The Toronto Sun published an alarming article last week about the harm young girls are subjecting themselves to in order to meet the new ideal. The author, Joanne Richards, explains that girls are starving themselves in order to have a “happy gap” – a space between their upper thighs big enough so that thighs do not touch.
Peer pressure is a harsh reality for many young people, and sadly many girls are falling victim to the pressures of ‘thinspiration’ because they lack the self-confidence to believe that they are beautiful just the way they are. As a youth organization that works to help kids build their self-esteem, and acquire the skills to overcome these challenges, Kids Now is speaking up on the ‘thinspriation’ craze in hopes to overcome it together with mentors and parents.
According to the site The controversial lifestyle of thinspiration, they describe thinspiration as following: Thinspiration, also known as thinspo, is multimedia transferred over the internet that helps ‘inspire’ girls (and some guys) to be thin. It has characteristics of a religion in which thinness is considered pure and good, while food and the act of eating are considered sins. Most thinspo is Pro-Anorexia (Pro-Ana) or Pro-Bulimia (Pro-Mia) and condones practices as starvation, purging and excessive exercise.
Where is it?
There are blogs, tumblr accounts and instagram feeds dedicated to promoting thinspo ideals. There are many online sources and support groups for thinspo followers, so how do we deal with this expanding problem?
5 Tips to tackle ‘Thinspiration’
1. Be multimedia literate
Get to know the facts. Be aware of the sites, pages and messages that ‘thinspiration’ shares, so that you can recognize any behaviours in your teens.
2. Watch for signs
- Shifts in eating habits – have they cut out their favorite snacks? Are portions drastically different? Are they obsessing over calories?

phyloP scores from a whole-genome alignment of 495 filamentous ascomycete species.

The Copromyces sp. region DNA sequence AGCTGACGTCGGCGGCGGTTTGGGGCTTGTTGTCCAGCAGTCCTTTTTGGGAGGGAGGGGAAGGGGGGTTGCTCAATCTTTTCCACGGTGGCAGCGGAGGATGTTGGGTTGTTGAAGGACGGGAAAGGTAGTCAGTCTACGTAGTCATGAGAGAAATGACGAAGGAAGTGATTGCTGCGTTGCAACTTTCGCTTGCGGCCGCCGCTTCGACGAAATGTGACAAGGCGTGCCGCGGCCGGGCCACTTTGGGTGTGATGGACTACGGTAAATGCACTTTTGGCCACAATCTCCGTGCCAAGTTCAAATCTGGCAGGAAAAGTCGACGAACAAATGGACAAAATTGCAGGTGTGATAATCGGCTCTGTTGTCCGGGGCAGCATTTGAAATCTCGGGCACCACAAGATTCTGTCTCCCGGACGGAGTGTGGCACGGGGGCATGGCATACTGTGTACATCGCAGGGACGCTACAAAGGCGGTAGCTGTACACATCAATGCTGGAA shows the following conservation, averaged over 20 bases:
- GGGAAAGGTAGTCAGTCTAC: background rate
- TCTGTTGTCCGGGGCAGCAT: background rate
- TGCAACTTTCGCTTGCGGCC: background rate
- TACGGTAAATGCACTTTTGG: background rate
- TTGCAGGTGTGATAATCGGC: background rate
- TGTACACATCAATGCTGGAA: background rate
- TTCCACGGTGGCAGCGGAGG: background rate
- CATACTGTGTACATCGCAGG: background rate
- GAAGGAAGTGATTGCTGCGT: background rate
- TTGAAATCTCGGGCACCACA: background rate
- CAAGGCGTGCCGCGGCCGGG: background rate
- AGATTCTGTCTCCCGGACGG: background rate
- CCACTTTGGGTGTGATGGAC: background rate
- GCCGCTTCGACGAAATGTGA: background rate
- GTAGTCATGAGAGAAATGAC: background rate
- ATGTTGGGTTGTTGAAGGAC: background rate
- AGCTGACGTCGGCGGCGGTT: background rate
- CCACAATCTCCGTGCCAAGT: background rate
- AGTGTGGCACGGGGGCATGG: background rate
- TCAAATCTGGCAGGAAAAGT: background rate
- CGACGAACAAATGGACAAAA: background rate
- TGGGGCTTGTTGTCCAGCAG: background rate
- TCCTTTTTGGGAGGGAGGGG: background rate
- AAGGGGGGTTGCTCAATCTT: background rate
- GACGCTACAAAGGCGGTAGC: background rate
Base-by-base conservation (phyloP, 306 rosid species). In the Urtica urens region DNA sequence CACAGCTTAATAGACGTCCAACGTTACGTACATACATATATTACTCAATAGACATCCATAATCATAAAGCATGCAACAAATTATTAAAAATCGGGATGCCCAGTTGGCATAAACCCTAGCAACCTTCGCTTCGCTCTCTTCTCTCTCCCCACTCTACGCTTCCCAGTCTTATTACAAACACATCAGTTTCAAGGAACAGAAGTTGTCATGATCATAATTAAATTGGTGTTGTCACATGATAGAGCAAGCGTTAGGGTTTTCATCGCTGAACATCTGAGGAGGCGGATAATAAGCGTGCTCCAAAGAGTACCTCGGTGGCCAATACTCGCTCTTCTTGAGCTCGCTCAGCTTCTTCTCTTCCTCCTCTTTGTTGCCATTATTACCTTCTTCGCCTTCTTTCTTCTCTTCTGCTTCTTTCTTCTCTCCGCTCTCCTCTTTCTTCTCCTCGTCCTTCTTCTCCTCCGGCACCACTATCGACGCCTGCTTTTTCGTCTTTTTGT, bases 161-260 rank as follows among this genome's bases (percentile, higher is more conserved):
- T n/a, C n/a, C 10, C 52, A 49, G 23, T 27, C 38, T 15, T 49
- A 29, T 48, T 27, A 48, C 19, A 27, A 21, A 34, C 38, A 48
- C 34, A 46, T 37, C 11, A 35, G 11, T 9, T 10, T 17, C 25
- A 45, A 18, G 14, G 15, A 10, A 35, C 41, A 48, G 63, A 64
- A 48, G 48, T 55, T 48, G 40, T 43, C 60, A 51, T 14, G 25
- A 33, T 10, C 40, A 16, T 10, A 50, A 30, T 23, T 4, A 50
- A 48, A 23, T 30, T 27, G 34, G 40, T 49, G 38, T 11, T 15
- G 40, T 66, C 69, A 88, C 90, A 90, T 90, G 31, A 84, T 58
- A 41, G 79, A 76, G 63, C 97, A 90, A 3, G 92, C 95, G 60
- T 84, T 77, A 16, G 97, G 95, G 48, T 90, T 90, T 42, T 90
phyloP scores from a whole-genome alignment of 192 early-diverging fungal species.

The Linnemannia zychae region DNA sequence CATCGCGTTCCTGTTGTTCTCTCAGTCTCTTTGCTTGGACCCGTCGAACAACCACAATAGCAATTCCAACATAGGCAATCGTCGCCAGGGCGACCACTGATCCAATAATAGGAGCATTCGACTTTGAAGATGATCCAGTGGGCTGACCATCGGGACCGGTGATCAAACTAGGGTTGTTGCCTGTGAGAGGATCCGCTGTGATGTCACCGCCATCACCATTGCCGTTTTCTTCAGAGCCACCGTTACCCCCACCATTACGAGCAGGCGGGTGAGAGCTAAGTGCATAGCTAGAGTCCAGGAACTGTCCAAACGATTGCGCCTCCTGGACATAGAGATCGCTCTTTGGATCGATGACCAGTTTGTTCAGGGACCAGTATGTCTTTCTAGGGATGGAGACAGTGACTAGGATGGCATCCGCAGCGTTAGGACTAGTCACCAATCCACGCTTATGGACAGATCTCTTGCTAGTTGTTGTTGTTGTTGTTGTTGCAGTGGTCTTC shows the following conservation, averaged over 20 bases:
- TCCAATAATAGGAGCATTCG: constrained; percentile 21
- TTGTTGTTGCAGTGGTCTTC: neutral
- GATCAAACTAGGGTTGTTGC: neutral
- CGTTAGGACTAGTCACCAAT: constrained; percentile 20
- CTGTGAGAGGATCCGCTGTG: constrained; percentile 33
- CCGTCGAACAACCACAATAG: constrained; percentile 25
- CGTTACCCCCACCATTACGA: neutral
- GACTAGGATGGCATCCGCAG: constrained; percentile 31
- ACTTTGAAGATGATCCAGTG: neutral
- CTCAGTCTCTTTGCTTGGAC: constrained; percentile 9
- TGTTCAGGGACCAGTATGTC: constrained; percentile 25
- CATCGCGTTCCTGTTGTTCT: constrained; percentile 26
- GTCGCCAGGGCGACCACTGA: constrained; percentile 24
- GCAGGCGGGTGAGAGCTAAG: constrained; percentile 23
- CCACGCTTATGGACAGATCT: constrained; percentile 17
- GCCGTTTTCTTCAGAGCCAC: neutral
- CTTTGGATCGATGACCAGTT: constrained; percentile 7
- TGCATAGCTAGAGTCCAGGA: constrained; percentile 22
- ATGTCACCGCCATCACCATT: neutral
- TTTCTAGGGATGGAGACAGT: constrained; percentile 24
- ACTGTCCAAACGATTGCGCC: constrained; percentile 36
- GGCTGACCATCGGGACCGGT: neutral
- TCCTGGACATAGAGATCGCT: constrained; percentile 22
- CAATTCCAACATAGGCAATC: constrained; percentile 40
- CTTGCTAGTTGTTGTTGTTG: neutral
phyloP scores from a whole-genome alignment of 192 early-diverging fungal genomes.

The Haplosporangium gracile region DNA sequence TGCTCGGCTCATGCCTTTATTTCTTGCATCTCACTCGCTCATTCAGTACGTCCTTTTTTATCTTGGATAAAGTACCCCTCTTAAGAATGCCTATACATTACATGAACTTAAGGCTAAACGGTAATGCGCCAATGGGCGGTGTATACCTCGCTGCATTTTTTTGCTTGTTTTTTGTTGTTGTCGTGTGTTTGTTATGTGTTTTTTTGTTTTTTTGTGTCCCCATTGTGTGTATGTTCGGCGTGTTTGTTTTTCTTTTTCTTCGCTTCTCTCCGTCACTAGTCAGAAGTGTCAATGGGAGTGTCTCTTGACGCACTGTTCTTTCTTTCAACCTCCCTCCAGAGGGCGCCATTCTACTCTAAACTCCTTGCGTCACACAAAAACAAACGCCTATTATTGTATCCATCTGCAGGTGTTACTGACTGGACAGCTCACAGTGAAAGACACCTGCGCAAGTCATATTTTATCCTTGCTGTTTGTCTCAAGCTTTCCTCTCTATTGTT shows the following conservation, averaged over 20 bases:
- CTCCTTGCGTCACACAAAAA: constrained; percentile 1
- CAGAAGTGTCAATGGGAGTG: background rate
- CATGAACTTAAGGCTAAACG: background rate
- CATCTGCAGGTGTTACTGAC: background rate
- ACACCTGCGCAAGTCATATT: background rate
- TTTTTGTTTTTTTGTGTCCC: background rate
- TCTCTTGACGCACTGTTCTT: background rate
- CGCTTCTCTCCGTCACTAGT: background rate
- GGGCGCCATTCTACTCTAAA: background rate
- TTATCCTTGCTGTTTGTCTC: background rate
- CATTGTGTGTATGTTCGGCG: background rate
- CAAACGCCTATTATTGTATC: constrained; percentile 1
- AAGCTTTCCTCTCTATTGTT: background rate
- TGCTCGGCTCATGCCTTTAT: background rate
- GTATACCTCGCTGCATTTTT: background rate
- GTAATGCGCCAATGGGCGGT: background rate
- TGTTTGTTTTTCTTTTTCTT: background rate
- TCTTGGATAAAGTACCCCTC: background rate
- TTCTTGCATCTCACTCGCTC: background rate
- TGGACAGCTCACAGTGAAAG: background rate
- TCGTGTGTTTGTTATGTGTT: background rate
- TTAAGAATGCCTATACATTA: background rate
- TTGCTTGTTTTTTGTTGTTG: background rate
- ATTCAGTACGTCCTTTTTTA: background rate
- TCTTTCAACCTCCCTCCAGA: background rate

- Exercise routine – an active lifestyle is necessary but in moderation. Note if they are exercising multiple times a day.
- Mood swings – this can be tricky because mood swings are a natural part of being an adolescent, but hunger can make anyone very grumpy.
- Washroom breaks - if right after they finish eating they go straight to the washroom you may want to pay close attention.
Make it a point to have daily conversations with your kids. It may take a while to get things flowing, but be patient and get ready to listen. You are aware of the pressures youth deal with, so let your child know that you understand and you are there to support them.
4. Encourage and empower
What are your kids good at? Encourage them to explore their talents and abilities. This will help them build their skills and confidence. Kids Now believes that with your support, kids will feel empowered to realize their full potential. Self-confidence and self-esteem are vital for kids not to fall into peer pressures and negative behaviours. Empower your child to be a leader and not a follower. Remember that the best example of what a healthy lifestyle looks like comes from you.
Let your child know how beautiful they are. Highlight their individuality and let them know how much you care.